A dynamic model was developed to project mercury concentrations in common biomarkers of exposure in response to changes in mercury concentrations in predatory fish from local waters. The model predicts biomarkers in susceptible populations for intake rates representing the mean, 90(th) , 95(th) , and 99(th) percentiles of populations of interest. The biomarkers the model calculates are blood methylmercury, total hair mercury, and fetal blood methylmercury. Decision-makers can use the model to determine the degree of reduction in fish tissue mercury levels necessary to protect the health of susceptible populations. Biomarker output was calibrated with literature sources. Output was then compared to additional literature sources to evaluate model function. Projected biomarkers were not different from literature sources. The model can be used as a tool to understand the impact of local fish consumption on susceptible populations. Integr. Environ. Assess. Manag. (c) 2011 SETAC.

Source: Chan, C., J. F. Heinbokel, et al. (2011). "Development and evaluation of a dynamic model that projects population biomarkers from methylmercury exposure from local fish consumption." Integr Environ Assess Manag 2011 Apr 27. doi: 10.1002/ieam.214. [Epub ahead of print].

Impact of a medical waste incinerator on mercury levels in lagoon fish from a small tropical island in the Western Pacific

In 2004-2005, several species of marine fish were collected for mercury (Hg) analysis from Saipan Lagoon, Saipan, Commonwealth of the Northern Mariana Islands. Relatively high concentrations were found in representatives from the Hafa Adai Beach area located some distance from known sources of Hg contamination. A follow-up investigation aimed at identifying additional land-based sources of Hg in the area was launched in early 2007. The study identified a medical waste incinerator as the primary source of Hg enrichment. The incinerator was operational for about 20 years before it was closed down by the U.S. Environmental Protection Agency (EPA) in January 2006, for multiple violations of the Clean Air Act. Stormwater runoff from this facility entered a drainage network that discharged into the ocean at the southern end of Hafa Adai Beach, about 1 km away. At the time of this investigation storm drain sediments at the coast were only marginally enriched with mercury although values some 50x above background were detected in drainage deposits a few meters down-gradient of the incinerator site. Mercury concentrations in fish from the Hafa Adai Beach area were also significantly lower than those determined in similar species 3 yr earlier. The implications of the data are briefly discussed.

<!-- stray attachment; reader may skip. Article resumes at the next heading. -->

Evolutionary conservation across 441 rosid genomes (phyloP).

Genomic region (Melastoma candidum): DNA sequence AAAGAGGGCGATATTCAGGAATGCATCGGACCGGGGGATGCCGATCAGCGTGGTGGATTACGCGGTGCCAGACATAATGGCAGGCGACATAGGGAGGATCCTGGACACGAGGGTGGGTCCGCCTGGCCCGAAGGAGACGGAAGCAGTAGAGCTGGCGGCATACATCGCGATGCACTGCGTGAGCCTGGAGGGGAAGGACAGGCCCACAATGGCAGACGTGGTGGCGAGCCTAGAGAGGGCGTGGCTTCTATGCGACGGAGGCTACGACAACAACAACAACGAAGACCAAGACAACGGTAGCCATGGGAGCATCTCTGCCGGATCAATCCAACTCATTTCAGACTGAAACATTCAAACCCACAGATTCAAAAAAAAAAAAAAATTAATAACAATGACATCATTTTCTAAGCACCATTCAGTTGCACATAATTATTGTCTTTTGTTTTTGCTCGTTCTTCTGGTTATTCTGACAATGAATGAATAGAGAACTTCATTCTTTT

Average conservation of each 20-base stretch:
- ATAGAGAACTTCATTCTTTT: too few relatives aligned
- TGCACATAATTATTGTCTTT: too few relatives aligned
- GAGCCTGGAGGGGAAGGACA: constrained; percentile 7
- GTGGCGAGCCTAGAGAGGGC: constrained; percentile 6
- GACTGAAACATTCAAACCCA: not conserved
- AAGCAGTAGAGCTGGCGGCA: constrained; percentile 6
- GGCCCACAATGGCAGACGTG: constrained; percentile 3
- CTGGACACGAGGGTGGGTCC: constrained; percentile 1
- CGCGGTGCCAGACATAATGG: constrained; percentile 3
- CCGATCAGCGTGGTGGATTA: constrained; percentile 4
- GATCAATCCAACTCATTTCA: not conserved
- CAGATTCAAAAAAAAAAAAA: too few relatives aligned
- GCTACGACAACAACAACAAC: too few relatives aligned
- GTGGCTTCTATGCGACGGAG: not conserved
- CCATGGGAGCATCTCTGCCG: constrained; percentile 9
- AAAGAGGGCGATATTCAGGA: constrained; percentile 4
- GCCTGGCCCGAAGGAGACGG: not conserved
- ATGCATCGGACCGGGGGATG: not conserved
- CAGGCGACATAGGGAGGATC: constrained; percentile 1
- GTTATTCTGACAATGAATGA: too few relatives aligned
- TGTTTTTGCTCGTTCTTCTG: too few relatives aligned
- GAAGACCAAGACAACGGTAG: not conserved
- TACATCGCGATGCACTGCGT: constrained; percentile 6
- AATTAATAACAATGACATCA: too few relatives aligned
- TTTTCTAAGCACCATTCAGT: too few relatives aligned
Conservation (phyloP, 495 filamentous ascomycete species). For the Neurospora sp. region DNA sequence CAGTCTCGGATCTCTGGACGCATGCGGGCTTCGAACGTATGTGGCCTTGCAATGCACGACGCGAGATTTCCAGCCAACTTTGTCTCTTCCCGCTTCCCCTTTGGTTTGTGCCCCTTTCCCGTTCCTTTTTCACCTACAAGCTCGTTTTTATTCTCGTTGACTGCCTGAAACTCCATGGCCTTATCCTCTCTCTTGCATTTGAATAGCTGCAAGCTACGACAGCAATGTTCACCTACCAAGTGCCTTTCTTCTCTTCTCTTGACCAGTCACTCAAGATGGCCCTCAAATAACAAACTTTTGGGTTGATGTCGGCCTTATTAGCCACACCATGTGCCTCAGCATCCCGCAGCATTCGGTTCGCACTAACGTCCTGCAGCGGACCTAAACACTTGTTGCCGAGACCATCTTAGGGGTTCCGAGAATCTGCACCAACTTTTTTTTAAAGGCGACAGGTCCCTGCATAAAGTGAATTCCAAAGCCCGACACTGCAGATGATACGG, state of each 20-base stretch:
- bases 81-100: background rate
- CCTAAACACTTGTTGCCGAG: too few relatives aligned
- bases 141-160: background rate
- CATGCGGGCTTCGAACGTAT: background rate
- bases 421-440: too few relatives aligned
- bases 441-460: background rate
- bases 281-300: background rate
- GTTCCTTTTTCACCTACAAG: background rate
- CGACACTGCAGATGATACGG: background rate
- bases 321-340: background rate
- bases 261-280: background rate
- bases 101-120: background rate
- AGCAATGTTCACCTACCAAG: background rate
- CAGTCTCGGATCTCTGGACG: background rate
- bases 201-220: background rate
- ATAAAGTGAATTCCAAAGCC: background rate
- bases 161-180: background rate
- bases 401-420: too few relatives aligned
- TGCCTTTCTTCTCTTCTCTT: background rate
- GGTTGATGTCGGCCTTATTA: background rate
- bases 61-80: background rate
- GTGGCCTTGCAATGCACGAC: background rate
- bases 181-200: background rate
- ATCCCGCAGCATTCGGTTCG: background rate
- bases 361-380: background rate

Source: Denton, G. R., M. S. Trianni, et al. (2011). "Impact of a medical waste incinerator on mercury levels in lagoon fish from a small tropical island in the Western pacific." J Toxicol Environ Health A 74(13): 823-827.

Selenium from dietary sources and motor functions in the Brazilian Amazon